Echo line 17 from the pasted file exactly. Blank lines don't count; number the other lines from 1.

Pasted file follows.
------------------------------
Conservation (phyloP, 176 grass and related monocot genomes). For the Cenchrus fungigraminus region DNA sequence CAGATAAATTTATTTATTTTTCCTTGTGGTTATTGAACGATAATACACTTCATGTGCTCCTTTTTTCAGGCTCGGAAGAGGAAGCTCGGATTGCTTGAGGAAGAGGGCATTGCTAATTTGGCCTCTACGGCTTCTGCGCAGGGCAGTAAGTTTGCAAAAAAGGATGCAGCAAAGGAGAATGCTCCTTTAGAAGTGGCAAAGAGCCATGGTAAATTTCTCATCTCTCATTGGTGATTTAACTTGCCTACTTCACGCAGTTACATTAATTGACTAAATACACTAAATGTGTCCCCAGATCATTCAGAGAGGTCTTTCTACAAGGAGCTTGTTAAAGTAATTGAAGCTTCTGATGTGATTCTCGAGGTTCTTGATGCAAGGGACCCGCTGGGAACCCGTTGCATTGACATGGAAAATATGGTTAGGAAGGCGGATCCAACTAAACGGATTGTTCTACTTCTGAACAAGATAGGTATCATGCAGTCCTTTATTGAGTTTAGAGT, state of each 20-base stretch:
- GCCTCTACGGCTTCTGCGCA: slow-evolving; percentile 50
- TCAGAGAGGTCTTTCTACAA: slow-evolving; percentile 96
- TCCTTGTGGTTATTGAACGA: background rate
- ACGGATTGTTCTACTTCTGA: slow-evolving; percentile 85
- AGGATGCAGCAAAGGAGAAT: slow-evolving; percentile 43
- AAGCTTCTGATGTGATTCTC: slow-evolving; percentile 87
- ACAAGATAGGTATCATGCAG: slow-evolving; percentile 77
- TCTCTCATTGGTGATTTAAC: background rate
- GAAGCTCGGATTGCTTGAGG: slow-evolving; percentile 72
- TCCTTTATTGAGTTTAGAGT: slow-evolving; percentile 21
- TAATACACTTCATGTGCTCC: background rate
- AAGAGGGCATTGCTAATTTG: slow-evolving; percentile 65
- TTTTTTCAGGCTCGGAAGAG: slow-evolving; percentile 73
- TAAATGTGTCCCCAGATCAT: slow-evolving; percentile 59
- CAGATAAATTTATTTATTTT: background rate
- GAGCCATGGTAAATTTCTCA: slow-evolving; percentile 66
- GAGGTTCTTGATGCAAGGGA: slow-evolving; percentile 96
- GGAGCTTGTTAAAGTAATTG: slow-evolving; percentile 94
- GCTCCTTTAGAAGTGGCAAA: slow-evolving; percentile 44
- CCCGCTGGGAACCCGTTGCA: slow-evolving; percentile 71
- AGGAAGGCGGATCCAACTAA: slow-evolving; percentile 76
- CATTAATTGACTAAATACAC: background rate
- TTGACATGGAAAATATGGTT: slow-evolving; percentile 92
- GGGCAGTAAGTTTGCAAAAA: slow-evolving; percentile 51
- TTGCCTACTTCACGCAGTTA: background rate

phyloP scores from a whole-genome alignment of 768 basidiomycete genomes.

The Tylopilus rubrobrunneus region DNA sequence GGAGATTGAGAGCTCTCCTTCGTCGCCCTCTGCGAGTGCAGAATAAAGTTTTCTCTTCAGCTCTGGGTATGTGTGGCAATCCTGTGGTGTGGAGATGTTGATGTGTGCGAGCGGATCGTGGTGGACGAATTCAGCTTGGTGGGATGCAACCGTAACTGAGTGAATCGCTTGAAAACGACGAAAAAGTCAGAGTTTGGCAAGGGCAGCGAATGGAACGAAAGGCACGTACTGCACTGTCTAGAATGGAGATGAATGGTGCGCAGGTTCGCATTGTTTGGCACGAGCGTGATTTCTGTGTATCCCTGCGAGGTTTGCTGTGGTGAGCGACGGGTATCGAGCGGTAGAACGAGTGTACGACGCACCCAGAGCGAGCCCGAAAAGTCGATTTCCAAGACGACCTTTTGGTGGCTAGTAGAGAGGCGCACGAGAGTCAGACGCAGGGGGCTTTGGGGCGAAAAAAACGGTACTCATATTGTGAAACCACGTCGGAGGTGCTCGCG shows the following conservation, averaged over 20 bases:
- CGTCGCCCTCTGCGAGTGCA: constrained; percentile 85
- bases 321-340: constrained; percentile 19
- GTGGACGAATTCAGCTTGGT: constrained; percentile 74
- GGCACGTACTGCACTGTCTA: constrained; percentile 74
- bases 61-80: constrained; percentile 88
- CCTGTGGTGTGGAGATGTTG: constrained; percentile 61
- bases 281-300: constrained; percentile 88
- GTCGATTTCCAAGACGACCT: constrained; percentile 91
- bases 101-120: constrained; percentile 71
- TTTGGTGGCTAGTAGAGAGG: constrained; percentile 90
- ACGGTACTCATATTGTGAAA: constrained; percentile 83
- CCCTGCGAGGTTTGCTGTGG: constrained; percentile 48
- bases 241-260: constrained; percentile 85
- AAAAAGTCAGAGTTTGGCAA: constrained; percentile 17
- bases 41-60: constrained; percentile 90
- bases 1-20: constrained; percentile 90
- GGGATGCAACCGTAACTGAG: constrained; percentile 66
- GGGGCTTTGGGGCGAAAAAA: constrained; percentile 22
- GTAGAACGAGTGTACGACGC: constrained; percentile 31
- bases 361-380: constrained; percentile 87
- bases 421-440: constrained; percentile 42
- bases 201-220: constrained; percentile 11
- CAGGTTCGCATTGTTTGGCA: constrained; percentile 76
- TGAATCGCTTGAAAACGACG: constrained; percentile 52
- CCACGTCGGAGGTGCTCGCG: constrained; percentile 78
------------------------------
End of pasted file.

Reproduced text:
- GAGCCATGGTAAATTTCTCA: slow-evolving; percentile 66